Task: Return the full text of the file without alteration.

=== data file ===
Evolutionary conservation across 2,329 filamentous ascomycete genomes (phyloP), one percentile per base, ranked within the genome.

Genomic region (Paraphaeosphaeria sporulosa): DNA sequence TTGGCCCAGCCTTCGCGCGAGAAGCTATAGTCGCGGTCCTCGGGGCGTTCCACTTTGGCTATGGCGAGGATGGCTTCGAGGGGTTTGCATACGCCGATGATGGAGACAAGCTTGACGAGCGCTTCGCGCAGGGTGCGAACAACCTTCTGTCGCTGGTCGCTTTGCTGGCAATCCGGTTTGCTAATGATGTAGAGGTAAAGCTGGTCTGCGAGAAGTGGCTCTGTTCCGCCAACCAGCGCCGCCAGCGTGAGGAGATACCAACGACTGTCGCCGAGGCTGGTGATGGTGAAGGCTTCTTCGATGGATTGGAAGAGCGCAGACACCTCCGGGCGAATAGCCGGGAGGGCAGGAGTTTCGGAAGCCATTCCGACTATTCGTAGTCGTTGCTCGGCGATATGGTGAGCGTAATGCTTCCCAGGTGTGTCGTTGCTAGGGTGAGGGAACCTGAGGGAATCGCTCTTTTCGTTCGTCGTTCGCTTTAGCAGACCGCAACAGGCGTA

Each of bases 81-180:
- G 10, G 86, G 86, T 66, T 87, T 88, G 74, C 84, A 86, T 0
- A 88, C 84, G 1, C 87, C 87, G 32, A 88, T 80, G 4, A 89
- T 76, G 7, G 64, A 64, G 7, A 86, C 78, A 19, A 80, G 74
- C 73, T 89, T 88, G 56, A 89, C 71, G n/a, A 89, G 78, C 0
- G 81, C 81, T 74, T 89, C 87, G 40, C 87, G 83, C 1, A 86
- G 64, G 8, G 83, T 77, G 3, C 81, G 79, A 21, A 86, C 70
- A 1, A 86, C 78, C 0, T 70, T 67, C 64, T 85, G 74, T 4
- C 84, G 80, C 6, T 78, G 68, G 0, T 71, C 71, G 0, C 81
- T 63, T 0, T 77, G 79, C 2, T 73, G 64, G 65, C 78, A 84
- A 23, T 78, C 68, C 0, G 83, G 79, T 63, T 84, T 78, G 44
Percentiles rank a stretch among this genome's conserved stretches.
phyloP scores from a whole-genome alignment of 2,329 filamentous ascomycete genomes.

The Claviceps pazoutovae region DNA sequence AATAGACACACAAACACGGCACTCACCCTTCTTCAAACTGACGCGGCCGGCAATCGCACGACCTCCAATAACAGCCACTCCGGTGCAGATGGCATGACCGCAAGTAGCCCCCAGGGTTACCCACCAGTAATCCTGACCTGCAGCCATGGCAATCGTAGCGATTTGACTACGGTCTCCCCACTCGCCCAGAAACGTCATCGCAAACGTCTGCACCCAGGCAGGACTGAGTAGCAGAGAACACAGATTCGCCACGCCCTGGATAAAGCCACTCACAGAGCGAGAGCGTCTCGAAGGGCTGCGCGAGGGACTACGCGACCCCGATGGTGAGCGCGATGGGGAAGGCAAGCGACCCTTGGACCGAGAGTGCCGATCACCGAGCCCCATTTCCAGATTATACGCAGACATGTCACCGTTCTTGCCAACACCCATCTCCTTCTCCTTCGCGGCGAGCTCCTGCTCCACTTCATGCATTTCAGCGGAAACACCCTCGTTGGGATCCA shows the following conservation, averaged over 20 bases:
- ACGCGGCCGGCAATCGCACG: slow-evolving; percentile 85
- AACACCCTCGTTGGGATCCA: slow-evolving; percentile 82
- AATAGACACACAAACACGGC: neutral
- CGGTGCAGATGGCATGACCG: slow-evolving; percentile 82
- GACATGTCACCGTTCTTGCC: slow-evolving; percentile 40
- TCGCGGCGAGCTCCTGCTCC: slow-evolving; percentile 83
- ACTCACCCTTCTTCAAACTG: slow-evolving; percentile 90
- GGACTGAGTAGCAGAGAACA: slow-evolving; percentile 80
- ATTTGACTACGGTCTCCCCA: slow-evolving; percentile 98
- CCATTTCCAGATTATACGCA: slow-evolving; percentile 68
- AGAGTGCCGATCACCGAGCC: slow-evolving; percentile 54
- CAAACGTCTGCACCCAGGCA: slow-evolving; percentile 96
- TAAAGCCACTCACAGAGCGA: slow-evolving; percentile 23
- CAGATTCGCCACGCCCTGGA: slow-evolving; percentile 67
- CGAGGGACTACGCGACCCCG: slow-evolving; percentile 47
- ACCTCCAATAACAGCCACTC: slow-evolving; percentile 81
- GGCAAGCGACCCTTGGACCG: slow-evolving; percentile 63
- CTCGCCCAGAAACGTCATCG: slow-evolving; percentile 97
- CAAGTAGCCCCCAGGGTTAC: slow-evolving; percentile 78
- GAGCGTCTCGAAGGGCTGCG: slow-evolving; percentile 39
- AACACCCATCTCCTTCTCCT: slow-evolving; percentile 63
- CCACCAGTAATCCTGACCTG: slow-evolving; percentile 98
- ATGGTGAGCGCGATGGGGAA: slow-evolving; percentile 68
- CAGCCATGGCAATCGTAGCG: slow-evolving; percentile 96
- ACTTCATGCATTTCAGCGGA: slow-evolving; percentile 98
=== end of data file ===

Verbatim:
Evolutionary conservation across 2,329 filamentous ascomycete genomes (phyloP), one percentile per base, ranked within the genome.

Genomic region (Paraphaeosphaeria sporulosa): DNA sequence TTGGCCCAGCCTTCGCGCGAGAAGCTATAGTCGCGGTCCTCGGGGCGTTCCACTTTGGCTATGGCGAGGATGGCTTCGAGGGGTTTGCATACGCCGATGATGGAGACAAGCTTGACGAGCGCTTCGCGCAGGGTGCGAACAACCTTCTGTCGCTGGTCGCTTTGCTGGCAATCCGGTTTGCTAATGATGTAGAGGTAAAGCTGGTCTGCGAGAAGTGGCTCTGTTCCGCCAACCAGCGCCGCCAGCGTGAGGAGATACCAACGACTGTCGCCGAGGCTGGTGATGGTGAAGGCTTCTTCGATGGATTGGAAGAGCGCAGACACCTCCGGGCGAATAGCCGGGAGGGCAGGAGTTTCGGAAGCCATTCCGACTATTCGTAGTCGTTGCTCGGCGATATGGTGAGCGTAATGCTTCCCAGGTGTGTCGTTGCTAGGGTGAGGGAACCTGAGGGAATCGCTCTTTTCGTTCGTCGTTCGCTTTAGCAGACCGCAACAGGCGTA

Each of bases 81-180:
- G 10, G 86, G 86, T 66, T 87, T 88, G 74, C 84, A 86, T 0
- A 88, C 84, G 1, C 87, C 87, G 32, A 88, T 80, G 4, A 89
- T 76, G 7, G 64, A 64, G 7, A 86, C 78, A 19, A 80, G 74
- C 73, T 89, T 88, G 56, A 89, C 71, G n/a, A 89, G 78, C 0
- G 81, C 81, T 74, T 89, C 87, G 40, C 87, G 83, C 1, A 86
- G 64, G 8, G 83, T 77, G 3, C 81, G 79, A 21, A 86, C 70
- A 1, A 86, C 78, C 0, T 70, T 67, C 64, T 85, G 74, T 4
- C 84, G 80, C 6, T 78, G 68, G 0, T 71, C 71, G 0, C 81
- T 63, T 0, T 77, G 79, C 2, T 73, G 64, G 65, C 78, A 84
- A 23, T 78, C 68, C 0, G 83, G 79, T 63, T 84, T 78, G 44
Percentiles rank a stretch among this genome's conserved stretches.
phyloP scores from a whole-genome alignment of 2,329 filamentous ascomycete genomes.

The Claviceps pazoutovae region DNA sequence AATAGACACACAAACACGGCACTCACCCTTCTTCAAACTGACGCGGCCGGCAATCGCACGACCTCCAATAACAGCCACTCCGGTGCAGATGGCATGACCGCAAGTAGCCCCCAGGGTTACCCACCAGTAATCCTGACCTGCAGCCATGGCAATCGTAGCGATTTGACTACGGTCTCCCCACTCGCCCAGAAACGTCATCGCAAACGTCTGCACCCAGGCAGGACTGAGTAGCAGAGAACACAGATTCGCCACGCCCTGGATAAAGCCACTCACAGAGCGAGAGCGTCTCGAAGGGCTGCGCGAGGGACTACGCGACCCCGATGGTGAGCGCGATGGGGAAGGCAAGCGACCCTTGGACCGAGAGTGCCGATCACCGAGCCCCATTTCCAGATTATACGCAGACATGTCACCGTTCTTGCCAACACCCATCTCCTTCTCCTTCGCGGCGAGCTCCTGCTCCACTTCATGCATTTCAGCGGAAACACCCTCGTTGGGATCCA shows the following conservation, averaged over 20 bases:
- ACGCGGCCGGCAATCGCACG: slow-evolving; percentile 85
- AACACCCTCGTTGGGATCCA: slow-evolving; percentile 82
- AATAGACACACAAACACGGC: neutral
- CGGTGCAGATGGCATGACCG: slow-evolving; percentile 82
- GACATGTCACCGTTCTTGCC: slow-evolving; percentile 40
- TCGCGGCGAGCTCCTGCTCC: slow-evolving; percentile 83
- ACTCACCCTTCTTCAAACTG: slow-evolving; percentile 90
- GGACTGAGTAGCAGAGAACA: slow-evolving; percentile 80
- ATTTGACTACGGTCTCCCCA: slow-evolving; percentile 98
- CCATTTCCAGATTATACGCA: slow-evolving; percentile 68
- AGAGTGCCGATCACCGAGCC: slow-evolving; percentile 54
- CAAACGTCTGCACCCAGGCA: slow-evolving; percentile 96
- TAAAGCCACTCACAGAGCGA: slow-evolving; percentile 23
- CAGATTCGCCACGCCCTGGA: slow-evolving; percentile 67
- CGAGGGACTACGCGACCCCG: slow-evolving; percentile 47
- ACCTCCAATAACAGCCACTC: slow-evolving; percentile 81
- GGCAAGCGACCCTTGGACCG: slow-evolving; percentile 63
- CTCGCCCAGAAACGTCATCG: slow-evolving; percentile 97
- CAAGTAGCCCCCAGGGTTAC: slow-evolving; percentile 78
- GAGCGTCTCGAAGGGCTGCG: slow-evolving; percentile 39
- AACACCCATCTCCTTCTCCT: slow-evolving; percentile 63
- CCACCAGTAATCCTGACCTG: slow-evolving; percentile 98
- ATGGTGAGCGCGATGGGGAA: slow-evolving; percentile 68
- CAGCCATGGCAATCGTAGCG: slow-evolving; percentile 96
- ACTTCATGCATTTCAGCGGA: slow-evolving; percentile 98